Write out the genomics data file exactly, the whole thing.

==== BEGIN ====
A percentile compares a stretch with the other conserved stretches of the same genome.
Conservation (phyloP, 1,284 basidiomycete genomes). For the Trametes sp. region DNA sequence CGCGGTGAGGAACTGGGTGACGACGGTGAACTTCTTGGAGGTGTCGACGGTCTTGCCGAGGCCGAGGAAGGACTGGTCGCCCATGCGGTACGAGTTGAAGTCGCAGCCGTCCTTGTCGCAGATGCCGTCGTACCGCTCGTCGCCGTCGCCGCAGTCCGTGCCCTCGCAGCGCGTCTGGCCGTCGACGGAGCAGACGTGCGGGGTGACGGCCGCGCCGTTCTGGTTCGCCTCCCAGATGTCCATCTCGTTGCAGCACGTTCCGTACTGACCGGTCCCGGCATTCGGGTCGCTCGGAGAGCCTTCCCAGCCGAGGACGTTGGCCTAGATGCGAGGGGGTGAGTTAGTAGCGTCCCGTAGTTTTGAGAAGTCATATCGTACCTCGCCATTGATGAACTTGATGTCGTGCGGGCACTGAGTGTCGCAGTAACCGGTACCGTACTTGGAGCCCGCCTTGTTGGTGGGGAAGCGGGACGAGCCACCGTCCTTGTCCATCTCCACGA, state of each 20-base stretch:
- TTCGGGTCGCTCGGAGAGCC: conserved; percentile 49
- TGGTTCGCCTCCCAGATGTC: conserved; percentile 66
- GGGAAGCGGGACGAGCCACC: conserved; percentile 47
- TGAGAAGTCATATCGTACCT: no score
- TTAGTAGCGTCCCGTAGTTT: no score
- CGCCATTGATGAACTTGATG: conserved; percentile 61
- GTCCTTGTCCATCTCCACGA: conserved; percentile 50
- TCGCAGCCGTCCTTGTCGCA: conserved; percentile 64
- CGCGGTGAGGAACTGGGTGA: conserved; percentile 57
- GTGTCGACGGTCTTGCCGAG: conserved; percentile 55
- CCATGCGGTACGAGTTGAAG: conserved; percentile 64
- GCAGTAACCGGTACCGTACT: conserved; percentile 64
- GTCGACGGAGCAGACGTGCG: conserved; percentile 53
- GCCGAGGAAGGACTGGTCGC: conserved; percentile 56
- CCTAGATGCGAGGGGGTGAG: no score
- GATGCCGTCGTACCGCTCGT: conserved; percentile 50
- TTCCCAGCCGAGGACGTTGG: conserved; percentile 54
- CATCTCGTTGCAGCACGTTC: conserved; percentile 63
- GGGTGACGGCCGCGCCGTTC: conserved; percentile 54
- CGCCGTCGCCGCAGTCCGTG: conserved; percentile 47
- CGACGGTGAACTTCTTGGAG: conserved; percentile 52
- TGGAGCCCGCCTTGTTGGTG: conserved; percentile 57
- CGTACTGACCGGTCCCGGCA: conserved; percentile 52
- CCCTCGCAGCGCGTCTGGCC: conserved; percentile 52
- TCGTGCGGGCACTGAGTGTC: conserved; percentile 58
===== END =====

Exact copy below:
A percentile compares a stretch with the other conserved stretches of the same genome.
Conservation (phyloP, 1,284 basidiomycete genomes). For the Trametes sp. region DNA sequence CGCGGTGAGGAACTGGGTGACGACGGTGAACTTCTTGGAGGTGTCGACGGTCTTGCCGAGGCCGAGGAAGGACTGGTCGCCCATGCGGTACGAGTTGAAGTCGCAGCCGTCCTTGTCGCAGATGCCGTCGTACCGCTCGTCGCCGTCGCCGCAGTCCGTGCCCTCGCAGCGCGTCTGGCCGTCGACGGAGCAGACGTGCGGGGTGACGGCCGCGCCGTTCTGGTTCGCCTCCCAGATGTCCATCTCGTTGCAGCACGTTCCGTACTGACCGGTCCCGGCATTCGGGTCGCTCGGAGAGCCTTCCCAGCCGAGGACGTTGGCCTAGATGCGAGGGGGTGAGTTAGTAGCGTCCCGTAGTTTTGAGAAGTCATATCGTACCTCGCCATTGATGAACTTGATGTCGTGCGGGCACTGAGTGTCGCAGTAACCGGTACCGTACTTGGAGCCCGCCTTGTTGGTGGGGAAGCGGGACGAGCCACCGTCCTTGTCCATCTCCACGA, state of each 20-base stretch:
- TTCGGGTCGCTCGGAGAGCC: conserved; percentile 49
- TGGTTCGCCTCCCAGATGTC: conserved; percentile 66
- GGGAAGCGGGACGAGCCACC: conserved; percentile 47
- TGAGAAGTCATATCGTACCT: no score
- TTAGTAGCGTCCCGTAGTTT: no score
- CGCCATTGATGAACTTGATG: conserved; percentile 61
- GTCCTTGTCCATCTCCACGA: conserved; percentile 50
- TCGCAGCCGTCCTTGTCGCA: conserved; percentile 64
- CGCGGTGAGGAACTGGGTGA: conserved; percentile 57
- GTGTCGACGGTCTTGCCGAG: conserved; percentile 55
- CCATGCGGTACGAGTTGAAG: conserved; percentile 64
- GCAGTAACCGGTACCGTACT: conserved; percentile 64
- GTCGACGGAGCAGACGTGCG: conserved; percentile 53
- GCCGAGGAAGGACTGGTCGC: conserved; percentile 56
- CCTAGATGCGAGGGGGTGAG: no score
- GATGCCGTCGTACCGCTCGT: conserved; percentile 50
- TTCCCAGCCGAGGACGTTGG: conserved; percentile 54
- CATCTCGTTGCAGCACGTTC: conserved; percentile 63
- GGGTGACGGCCGCGCCGTTC: conserved; percentile 54
- CGCCGTCGCCGCAGTCCGTG: conserved; percentile 47
- CGACGGTGAACTTCTTGGAG: conserved; percentile 52
- TGGAGCCCGCCTTGTTGGTG: conserved; percentile 57
- CGTACTGACCGGTCCCGGCA: conserved; percentile 52
- CCCTCGCAGCGCGTCTGGCC: conserved; percentile 52
- TCGTGCGGGCACTGAGTGTC: conserved; percentile 58